Dick Morris wrote two columns that I combined that really touches the essence of President Obama's limitations is this recent crisis:
"Contrary to what the Constitution says, the president does not run the executive branch of the federal government. It runs itself. Following Newton’s Laws of Motion, it is “a body in motion that tends to remain in motion in the same direction and at the same speed unless acted upon by an outside force.” The bureaucracy keeps doing what it is programmed to do unless someone intervenes.
And that intervention is the proper job of the president. He has to step in, ask the right questions, get inside and outside advice, and decide how to intervene to move the bureaucracy one way or the other. President Clinton had an excellent sense of how to do this and when to get involved. President Obama does not.
…Because [Obama] has no administrative experience. I often saw Bill Clinton, as governor and as president, call in experts and ask the tough questions when he faced a new disaster. In Arkansas, it was tornadoes or floods or fires. In Washington, it was Oklahoma City. But, each time, he thoroughly familiarized himself with all the technical issues. He took a bath in the science and substance of the hazard and became as knowledgeable as those who had spent a lifetime studying it. So he knew what questions to ask.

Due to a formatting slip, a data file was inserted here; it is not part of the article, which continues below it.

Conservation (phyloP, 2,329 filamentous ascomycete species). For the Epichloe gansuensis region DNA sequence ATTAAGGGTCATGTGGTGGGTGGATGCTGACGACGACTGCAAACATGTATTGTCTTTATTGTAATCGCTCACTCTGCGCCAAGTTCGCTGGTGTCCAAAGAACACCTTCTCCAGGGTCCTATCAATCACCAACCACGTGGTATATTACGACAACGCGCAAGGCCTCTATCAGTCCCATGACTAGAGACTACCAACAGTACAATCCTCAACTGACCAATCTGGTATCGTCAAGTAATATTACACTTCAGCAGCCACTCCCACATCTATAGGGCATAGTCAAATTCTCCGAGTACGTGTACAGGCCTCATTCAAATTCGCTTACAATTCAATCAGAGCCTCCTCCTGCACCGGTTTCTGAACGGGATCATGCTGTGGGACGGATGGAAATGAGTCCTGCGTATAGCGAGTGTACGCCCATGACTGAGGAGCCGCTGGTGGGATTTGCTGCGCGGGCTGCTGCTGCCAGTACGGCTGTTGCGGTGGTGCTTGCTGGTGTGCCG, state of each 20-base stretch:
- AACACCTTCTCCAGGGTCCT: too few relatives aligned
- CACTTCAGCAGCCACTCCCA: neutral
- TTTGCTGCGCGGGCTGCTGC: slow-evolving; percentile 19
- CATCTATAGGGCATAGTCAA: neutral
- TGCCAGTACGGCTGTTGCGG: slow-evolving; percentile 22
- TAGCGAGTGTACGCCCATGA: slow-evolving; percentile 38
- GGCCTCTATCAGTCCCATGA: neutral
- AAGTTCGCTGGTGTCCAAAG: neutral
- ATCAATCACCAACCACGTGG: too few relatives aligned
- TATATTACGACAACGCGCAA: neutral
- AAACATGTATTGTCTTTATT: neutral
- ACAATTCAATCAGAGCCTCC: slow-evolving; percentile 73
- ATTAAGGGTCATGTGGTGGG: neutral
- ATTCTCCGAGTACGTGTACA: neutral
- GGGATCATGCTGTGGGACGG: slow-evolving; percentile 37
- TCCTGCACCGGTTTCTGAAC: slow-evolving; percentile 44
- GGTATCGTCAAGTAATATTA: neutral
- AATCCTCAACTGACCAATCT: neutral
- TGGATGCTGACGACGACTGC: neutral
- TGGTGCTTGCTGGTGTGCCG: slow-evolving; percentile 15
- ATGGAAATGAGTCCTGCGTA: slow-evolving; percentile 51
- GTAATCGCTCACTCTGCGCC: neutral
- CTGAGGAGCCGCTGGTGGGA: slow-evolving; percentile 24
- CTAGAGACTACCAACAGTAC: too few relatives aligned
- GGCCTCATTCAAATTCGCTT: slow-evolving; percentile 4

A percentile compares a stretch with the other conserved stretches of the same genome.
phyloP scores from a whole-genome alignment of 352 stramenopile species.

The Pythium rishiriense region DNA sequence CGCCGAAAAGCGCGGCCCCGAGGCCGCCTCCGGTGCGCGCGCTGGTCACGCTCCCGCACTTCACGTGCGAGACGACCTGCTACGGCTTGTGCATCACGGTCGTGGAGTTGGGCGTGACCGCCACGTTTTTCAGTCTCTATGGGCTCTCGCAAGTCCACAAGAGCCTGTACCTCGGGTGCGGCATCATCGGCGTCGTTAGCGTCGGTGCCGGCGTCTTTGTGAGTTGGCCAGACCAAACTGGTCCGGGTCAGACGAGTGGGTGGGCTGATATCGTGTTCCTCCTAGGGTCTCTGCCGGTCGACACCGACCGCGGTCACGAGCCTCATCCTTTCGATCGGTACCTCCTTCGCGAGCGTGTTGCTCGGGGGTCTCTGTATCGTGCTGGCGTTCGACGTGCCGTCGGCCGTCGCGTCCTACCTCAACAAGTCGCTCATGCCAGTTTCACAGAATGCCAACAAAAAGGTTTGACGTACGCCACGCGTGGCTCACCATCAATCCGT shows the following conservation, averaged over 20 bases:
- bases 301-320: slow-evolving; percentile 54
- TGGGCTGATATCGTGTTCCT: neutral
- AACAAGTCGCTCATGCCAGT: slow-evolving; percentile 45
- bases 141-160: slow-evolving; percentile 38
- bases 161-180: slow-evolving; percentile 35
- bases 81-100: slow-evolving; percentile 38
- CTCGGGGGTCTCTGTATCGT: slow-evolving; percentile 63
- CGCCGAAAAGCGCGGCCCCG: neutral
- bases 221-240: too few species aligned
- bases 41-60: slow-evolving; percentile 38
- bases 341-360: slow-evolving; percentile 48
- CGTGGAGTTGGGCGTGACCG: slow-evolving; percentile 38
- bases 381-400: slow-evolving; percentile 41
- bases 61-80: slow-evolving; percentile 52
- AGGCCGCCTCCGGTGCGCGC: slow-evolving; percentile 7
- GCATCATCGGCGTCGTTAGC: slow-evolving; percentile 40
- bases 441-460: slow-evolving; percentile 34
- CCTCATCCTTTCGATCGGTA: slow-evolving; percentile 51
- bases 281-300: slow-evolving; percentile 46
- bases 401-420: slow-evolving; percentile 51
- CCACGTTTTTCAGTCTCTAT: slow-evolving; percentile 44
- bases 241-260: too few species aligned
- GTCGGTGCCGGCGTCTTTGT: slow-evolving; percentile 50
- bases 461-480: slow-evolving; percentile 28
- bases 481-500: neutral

Any CEO or COO or manager has similar experience. But a community organizer, law professor, state senator, US Senator, and president doesn’t have the requisite experience. He doesn’t know not to trust his own bureaucracy. He hasn’t been burned enough to realize that he needs to intervene to waive restrictions, set aside regulations, and open up the process to new solutions.
Why did he not waive the Jones Act (he still hasn’t) to allow foreign vessels to ply our waters to clean up the spill? Not because he was against it. He couldn’t have been against so obvious a course as waiving it. It was likely because nobody told him about it and he never knew to ask
…When the spill started, he and his campaign staff – now transplanted to the White House – reacted the way a Senator or a candidate would, blaming British Petroleum, framing an issue against the oil company, and holding it accountable. But what he needed to do was to review the plans for coping with the disaster and intervene to move the bureaucracy in untraditional but more appropriate directions. Instead, he let business as usual and inertia move the process.
…But this president is no executive. He is a legislator – he is now pushing new environmental legislation. He is a lawyer – his Attorney General is investigating criminal charges against BP. He is a populist – he is quick to blame BP. He is a big spender – he wants a fund to pay the spill’s victims. He is all of these things. But he is no chief executive and that, unfortunately, is the job he was elected to do."